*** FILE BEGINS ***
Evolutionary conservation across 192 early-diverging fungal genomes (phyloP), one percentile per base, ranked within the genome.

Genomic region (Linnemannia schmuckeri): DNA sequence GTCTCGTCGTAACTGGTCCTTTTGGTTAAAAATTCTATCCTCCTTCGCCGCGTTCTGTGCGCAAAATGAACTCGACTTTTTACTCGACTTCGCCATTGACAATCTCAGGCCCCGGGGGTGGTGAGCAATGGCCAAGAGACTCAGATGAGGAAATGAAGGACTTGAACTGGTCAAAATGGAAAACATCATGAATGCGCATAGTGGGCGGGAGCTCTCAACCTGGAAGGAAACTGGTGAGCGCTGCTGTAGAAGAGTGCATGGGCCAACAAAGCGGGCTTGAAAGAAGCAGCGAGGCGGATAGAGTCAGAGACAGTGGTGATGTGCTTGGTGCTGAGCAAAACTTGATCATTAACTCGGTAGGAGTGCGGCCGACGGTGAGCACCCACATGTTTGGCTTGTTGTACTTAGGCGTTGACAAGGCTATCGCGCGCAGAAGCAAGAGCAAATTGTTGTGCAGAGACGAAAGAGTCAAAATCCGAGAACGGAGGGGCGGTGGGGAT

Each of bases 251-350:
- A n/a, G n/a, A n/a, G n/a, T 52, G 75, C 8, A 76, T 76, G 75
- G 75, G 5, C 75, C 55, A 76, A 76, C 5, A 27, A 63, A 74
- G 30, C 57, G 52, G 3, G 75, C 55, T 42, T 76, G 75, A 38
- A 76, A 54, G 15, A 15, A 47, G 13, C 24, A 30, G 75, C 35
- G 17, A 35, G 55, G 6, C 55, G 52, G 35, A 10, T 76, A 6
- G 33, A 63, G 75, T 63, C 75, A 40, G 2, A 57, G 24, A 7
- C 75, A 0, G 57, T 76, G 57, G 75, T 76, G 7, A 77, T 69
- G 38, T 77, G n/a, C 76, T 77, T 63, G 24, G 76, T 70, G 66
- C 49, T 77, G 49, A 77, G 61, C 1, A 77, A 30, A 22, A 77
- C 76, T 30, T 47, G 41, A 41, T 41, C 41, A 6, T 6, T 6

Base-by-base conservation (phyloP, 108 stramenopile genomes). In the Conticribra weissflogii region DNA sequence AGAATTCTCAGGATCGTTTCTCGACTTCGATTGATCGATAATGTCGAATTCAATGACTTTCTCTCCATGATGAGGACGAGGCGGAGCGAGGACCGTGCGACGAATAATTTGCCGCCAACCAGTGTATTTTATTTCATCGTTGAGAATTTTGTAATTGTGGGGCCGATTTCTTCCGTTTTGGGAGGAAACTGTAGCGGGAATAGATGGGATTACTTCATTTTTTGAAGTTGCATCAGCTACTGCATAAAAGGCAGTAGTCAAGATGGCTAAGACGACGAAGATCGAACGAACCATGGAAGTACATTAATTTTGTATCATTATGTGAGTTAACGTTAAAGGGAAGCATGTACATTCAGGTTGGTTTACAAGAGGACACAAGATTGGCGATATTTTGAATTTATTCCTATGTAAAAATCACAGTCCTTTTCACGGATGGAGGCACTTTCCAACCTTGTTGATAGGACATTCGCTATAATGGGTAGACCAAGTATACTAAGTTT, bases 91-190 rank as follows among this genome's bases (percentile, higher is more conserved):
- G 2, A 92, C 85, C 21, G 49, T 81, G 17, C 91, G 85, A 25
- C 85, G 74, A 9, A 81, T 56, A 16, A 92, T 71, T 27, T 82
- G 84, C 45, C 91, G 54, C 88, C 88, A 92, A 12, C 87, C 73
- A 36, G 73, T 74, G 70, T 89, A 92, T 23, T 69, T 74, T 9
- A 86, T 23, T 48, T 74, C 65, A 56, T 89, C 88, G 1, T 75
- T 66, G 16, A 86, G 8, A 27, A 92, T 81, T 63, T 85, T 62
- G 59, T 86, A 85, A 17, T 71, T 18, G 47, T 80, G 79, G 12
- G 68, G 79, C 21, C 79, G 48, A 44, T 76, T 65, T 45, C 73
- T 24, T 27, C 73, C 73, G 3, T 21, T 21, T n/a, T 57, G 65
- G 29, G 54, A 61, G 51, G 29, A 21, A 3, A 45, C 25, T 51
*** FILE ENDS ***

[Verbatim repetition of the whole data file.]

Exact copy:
Evolutionary conservation across 192 early-diverging fungal genomes (phyloP), one percentile per base, ranked within the genome.

Genomic region (Linnemannia schmuckeri): DNA sequence GTCTCGTCGTAACTGGTCCTTTTGGTTAAAAATTCTATCCTCCTTCGCCGCGTTCTGTGCGCAAAATGAACTCGACTTTTTACTCGACTTCGCCATTGACAATCTCAGGCCCCGGGGGTGGTGAGCAATGGCCAAGAGACTCAGATGAGGAAATGAAGGACTTGAACTGGTCAAAATGGAAAACATCATGAATGCGCATAGTGGGCGGGAGCTCTCAACCTGGAAGGAAACTGGTGAGCGCTGCTGTAGAAGAGTGCATGGGCCAACAAAGCGGGCTTGAAAGAAGCAGCGAGGCGGATAGAGTCAGAGACAGTGGTGATGTGCTTGGTGCTGAGCAAAACTTGATCATTAACTCGGTAGGAGTGCGGCCGACGGTGAGCACCCACATGTTTGGCTTGTTGTACTTAGGCGTTGACAAGGCTATCGCGCGCAGAAGCAAGAGCAAATTGTTGTGCAGAGACGAAAGAGTCAAAATCCGAGAACGGAGGGGCGGTGGGGAT

Each of bases 251-350:
- A n/a, G n/a, A n/a, G n/a, T 52, G 75, C 8, A 76, T 76, G 75
- G 75, G 5, C 75, C 55, A 76, A 76, C 5, A 27, A 63, A 74
- G 30, C 57, G 52, G 3, G 75, C 55, T 42, T 76, G 75, A 38
- A 76, A 54, G 15, A 15, A 47, G 13, C 24, A 30, G 75, C 35
- G 17, A 35, G 55, G 6, C 55, G 52, G 35, A 10, T 76, A 6
- G 33, A 63, G 75, T 63, C 75, A 40, G 2, A 57, G 24, A 7
- C 75, A 0, G 57, T 76, G 57, G 75, T 76, G 7, A 77, T 69
- G 38, T 77, G n/a, C 76, T 77, T 63, G 24, G 76, T 70, G 66
- C 49, T 77, G 49, A 77, G 61, C 1, A 77, A 30, A 22, A 77
- C 76, T 30, T 47, G 41, A 41, T 41, C 41, A 6, T 6, T 6

Base-by-base conservation (phyloP, 108 stramenopile genomes). In the Conticribra weissflogii region DNA sequence AGAATTCTCAGGATCGTTTCTCGACTTCGATTGATCGATAATGTCGAATTCAATGACTTTCTCTCCATGATGAGGACGAGGCGGAGCGAGGACCGTGCGACGAATAATTTGCCGCCAACCAGTGTATTTTATTTCATCGTTGAGAATTTTGTAATTGTGGGGCCGATTTCTTCCGTTTTGGGAGGAAACTGTAGCGGGAATAGATGGGATTACTTCATTTTTTGAAGTTGCATCAGCTACTGCATAAAAGGCAGTAGTCAAGATGGCTAAGACGACGAAGATCGAACGAACCATGGAAGTACATTAATTTTGTATCATTATGTGAGTTAACGTTAAAGGGAAGCATGTACATTCAGGTTGGTTTACAAGAGGACACAAGATTGGCGATATTTTGAATTTATTCCTATGTAAAAATCACAGTCCTTTTCACGGATGGAGGCACTTTCCAACCTTGTTGATAGGACATTCGCTATAATGGGTAGACCAAGTATACTAAGTTT, bases 91-190 rank as follows among this genome's bases (percentile, higher is more conserved):
- G 2, A 92, C 85, C 21, G 49, T 81, G 17, C 91, G 85, A 25
- C 85, G 74, A 9, A 81, T 56, A 16, A 92, T 71, T 27, T 82
- G 84, C 45, C 91, G 54, C 88, C 88, A 92, A 12, C 87, C 73
- A 36, G 73, T 74, G 70, T 89, A 92, T 23, T 69, T 74, T 9
- A 86, T 23, T 48, T 74, C 65, A 56, T 89, C 88, G 1, T 75
- T 66, G 16, A 86, G 8, A 27, A 92, T 81, T 63, T 85, T 62
- G 59, T 86, A 85, A 17, T 71, T 18, G 47, T 80, G 79, G 12
- G 68, G 79, C 21, C 79, G 48, A 44, T 76, T 65, T 45, C 73
- T 24, T 27, C 73, C 73, G 3, T 21, T 21, T n/a, T 57, G 65
- G 29, G 54, A 61, G 51, G 29, A 21, A 3, A 45, C 25, T 51